Author Archives: Jan Rivers

Dissolving the secular–faith divide

In June this year the Elijah Interfaith Institute launched a project called Make Friends in which 31 faith leaders signed up to a joint statement. Any initiative whose aim is to promote greater understanding between people of different backgrounds must be applauded, and having people of faith engage in conversations with each other seems an ambitious approach, but perhaps not sufficiently so. Why does the Elijah Institute not extend its vision to include building bridges with the people of no faith?

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Filling in the gaps between religion and philosophy – is this what a secular approach to Buddhism does?

Do you think there is a discussion to be had about how a secular approach to Buddhism fits into the space between religion and philosophy? Human ‘beliefs’ about the nature of consciousness and of free will are very diverse. What importance do you think this diversity makes to our ability to build a strong sense of a community bound by ethics rather than faith?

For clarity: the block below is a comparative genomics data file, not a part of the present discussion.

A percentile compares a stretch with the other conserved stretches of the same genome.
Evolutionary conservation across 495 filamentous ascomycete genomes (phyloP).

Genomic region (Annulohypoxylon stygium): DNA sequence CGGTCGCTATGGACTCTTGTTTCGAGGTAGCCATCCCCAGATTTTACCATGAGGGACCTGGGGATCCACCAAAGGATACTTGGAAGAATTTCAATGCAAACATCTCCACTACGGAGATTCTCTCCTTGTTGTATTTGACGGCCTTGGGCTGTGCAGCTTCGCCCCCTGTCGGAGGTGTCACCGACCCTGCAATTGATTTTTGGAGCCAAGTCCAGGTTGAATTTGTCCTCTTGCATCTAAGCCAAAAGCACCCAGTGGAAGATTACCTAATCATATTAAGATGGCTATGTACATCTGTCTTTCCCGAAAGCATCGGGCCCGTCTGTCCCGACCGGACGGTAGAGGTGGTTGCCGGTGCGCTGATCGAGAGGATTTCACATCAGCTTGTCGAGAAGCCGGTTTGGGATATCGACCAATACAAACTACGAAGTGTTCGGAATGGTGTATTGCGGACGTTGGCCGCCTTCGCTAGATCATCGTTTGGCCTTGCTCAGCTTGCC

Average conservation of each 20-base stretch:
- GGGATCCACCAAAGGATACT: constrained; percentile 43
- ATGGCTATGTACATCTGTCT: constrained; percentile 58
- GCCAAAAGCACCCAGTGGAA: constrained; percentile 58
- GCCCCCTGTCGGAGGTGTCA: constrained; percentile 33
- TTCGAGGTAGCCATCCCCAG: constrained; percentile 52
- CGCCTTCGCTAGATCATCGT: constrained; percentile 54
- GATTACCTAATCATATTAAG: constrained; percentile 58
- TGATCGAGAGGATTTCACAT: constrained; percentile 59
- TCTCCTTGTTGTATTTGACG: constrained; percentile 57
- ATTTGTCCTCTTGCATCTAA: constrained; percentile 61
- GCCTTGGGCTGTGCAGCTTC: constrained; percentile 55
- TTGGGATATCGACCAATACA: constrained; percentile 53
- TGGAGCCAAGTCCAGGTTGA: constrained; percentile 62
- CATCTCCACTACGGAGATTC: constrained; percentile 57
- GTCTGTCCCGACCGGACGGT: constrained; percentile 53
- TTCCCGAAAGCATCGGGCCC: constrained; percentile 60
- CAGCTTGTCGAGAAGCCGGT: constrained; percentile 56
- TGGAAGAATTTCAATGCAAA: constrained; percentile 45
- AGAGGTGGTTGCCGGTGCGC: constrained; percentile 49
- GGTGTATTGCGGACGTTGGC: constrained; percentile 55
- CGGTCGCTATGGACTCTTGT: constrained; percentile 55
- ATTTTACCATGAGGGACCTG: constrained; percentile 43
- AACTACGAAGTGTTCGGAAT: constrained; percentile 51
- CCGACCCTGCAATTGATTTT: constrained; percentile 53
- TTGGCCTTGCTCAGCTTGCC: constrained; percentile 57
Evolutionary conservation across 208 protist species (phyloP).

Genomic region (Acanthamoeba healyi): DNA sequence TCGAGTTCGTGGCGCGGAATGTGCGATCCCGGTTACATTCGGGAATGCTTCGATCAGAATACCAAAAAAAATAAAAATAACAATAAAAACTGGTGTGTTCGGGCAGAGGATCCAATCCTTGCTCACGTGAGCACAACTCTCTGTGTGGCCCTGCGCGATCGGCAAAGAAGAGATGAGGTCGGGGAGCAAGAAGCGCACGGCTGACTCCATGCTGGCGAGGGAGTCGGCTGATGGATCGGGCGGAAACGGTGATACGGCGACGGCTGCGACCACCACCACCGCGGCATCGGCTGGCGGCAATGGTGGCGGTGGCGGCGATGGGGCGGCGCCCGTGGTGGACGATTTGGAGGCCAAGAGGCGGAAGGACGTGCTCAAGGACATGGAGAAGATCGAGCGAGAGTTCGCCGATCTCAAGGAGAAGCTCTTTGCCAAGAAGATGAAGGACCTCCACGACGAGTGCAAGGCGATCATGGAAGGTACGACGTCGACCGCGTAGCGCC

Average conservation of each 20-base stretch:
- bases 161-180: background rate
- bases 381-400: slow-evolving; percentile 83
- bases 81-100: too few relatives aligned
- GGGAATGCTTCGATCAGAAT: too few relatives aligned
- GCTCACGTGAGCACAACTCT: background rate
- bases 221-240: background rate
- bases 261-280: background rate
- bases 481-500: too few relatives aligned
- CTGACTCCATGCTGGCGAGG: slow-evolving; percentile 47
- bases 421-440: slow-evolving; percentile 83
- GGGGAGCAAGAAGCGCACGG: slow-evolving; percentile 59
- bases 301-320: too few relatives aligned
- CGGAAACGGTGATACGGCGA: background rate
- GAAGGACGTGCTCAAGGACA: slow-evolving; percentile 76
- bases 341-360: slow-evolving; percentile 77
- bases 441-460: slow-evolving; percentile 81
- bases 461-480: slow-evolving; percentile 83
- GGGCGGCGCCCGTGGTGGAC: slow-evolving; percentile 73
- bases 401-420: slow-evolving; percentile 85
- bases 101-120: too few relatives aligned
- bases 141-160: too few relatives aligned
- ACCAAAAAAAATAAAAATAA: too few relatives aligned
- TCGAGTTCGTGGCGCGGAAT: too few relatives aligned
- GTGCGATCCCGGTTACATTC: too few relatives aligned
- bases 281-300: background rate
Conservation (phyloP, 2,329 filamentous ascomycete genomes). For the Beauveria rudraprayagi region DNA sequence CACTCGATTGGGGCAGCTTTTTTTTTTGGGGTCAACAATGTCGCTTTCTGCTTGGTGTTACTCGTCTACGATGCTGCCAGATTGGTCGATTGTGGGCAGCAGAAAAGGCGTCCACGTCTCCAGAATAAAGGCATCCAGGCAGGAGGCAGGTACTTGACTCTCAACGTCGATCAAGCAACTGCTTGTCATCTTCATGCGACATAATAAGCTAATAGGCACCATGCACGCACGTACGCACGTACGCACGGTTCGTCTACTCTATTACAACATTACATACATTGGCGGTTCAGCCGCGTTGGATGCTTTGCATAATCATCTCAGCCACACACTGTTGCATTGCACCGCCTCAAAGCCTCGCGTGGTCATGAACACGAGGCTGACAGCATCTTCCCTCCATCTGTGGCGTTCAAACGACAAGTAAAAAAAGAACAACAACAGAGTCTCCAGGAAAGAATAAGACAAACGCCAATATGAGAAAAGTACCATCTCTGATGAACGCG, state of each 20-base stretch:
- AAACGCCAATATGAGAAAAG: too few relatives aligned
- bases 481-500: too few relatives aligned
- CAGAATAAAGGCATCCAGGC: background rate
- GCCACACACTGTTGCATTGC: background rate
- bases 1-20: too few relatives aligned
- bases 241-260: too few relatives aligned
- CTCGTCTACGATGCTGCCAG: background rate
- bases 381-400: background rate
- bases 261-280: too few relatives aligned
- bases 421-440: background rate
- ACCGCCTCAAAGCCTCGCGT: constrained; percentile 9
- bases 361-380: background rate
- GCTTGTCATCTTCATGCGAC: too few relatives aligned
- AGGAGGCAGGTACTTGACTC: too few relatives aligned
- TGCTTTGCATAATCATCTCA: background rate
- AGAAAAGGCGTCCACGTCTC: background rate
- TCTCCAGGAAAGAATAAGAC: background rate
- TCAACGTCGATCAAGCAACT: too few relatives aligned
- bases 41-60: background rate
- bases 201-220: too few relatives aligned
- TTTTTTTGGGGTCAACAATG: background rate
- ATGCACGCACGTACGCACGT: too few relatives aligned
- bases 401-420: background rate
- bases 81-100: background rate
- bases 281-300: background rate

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New Wellington community education course on Mindfulness Meditation

I’ve been meditating regularly for a couple of years, firstly with an insight meditation group and more recently with the Simply Meditation secular Buddhist group in Wellington, and have been teaching Mindfulness Meditation for a year with Mindfulness Works gaining in confidence and experience in the process. In the middle of last year I decided I’d like to create something which went a little further than the Mindfulness Works courses. The course I designed runs over four Wednesday evenings from Wednesday February 11 at Wellington High School as part of their Community Education programme.

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‘Against Productivity’ – an essay by Quinn Norton

I have great pleasure in finding examples of mindfulness in places other than secular Buddhist explanations of the Buddhist tradition. As a European New Zealander who has left it far too late ever to be a serious student of Buddhism, examples that speak directly to me of what meditation is all about can easily be found in the secular and Western world.

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